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Seahawk far from home

Tuesday, 16th September, 2014

Petty Officer Anthony Anyon with a Seahawk helicopter at the airport Petty Officer Anthony Anyon with a Seahawk helicopter at the airport

A navy Seahawk helicopter has stopped over in the city on its way to the south coast of NSW.

Three Seahawks arrived on Saturday but one stayed for maintenance work.

Petty Officer Anthony Anyon said they were flying from Darwin to Nowra, NSW.

"We had a couple of nights here before heading on our way home," he said.

"There are five maintenance crew and three air crew.

"We stayed in the city at a hotel and they were very accommodating."

The Seahawk is an integral part of a ship's weapons and sensor systems. With its unique sensor suite and integrated weapons systems, the helicopter extends the combat radius of ships by finding, localising and attacking where appropriate, surface or submarine targets either independently or in conjunction with other forces.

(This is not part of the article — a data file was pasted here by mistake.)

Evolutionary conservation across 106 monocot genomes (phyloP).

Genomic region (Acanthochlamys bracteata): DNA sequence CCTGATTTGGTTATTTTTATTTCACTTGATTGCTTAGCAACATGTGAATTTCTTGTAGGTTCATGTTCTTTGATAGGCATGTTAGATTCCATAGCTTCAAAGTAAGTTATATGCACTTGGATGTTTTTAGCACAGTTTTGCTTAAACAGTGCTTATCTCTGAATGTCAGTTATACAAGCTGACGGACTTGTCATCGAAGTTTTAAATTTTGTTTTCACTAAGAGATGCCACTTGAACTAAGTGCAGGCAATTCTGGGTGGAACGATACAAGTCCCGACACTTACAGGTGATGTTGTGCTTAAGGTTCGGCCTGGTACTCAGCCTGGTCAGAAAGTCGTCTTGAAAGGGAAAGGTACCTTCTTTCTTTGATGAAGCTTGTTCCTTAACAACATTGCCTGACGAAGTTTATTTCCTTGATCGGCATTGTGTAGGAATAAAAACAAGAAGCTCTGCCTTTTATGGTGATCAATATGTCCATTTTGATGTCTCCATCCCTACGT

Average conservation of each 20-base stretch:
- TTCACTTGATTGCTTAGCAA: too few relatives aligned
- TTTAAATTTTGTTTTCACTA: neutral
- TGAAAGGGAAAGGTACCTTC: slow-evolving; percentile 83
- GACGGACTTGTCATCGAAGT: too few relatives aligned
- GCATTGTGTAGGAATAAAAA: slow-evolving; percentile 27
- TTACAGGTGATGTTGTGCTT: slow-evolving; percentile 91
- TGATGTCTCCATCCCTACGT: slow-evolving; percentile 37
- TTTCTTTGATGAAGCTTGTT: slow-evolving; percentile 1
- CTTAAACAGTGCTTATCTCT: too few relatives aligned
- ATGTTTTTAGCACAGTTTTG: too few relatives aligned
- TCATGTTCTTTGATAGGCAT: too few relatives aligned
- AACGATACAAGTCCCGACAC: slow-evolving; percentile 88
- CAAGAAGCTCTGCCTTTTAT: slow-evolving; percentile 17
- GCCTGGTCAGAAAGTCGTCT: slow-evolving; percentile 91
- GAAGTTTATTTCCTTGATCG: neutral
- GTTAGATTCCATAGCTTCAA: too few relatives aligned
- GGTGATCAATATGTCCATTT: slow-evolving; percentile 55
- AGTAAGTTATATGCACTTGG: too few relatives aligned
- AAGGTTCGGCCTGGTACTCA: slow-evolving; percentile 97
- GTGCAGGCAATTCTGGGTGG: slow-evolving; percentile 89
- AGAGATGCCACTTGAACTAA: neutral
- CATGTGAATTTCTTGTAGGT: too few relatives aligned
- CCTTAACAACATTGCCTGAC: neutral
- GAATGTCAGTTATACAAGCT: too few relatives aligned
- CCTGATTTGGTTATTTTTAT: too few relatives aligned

A typical Seahawk mission involves up to three hours of low level operations over the sea, day or night, in all weather conditions, often recovering to a ship's deck which pitches and rolls dramatically in heavy seas, and is generally wet with spray.

The Seahawk's sensors include search radar, magnetic anomaly detector and sonics processing for both active and passive sonobuoys. Both forward-looking infra-red and electronic support measures are also to be fitted.

The Seahawk's main weapon is the Mk46 anti-submarine torpedo.

Petty Officer Anyon said the team was very happy to be heading home.

"We've been away for three weeks, so we are looking forward to getting home," he said.

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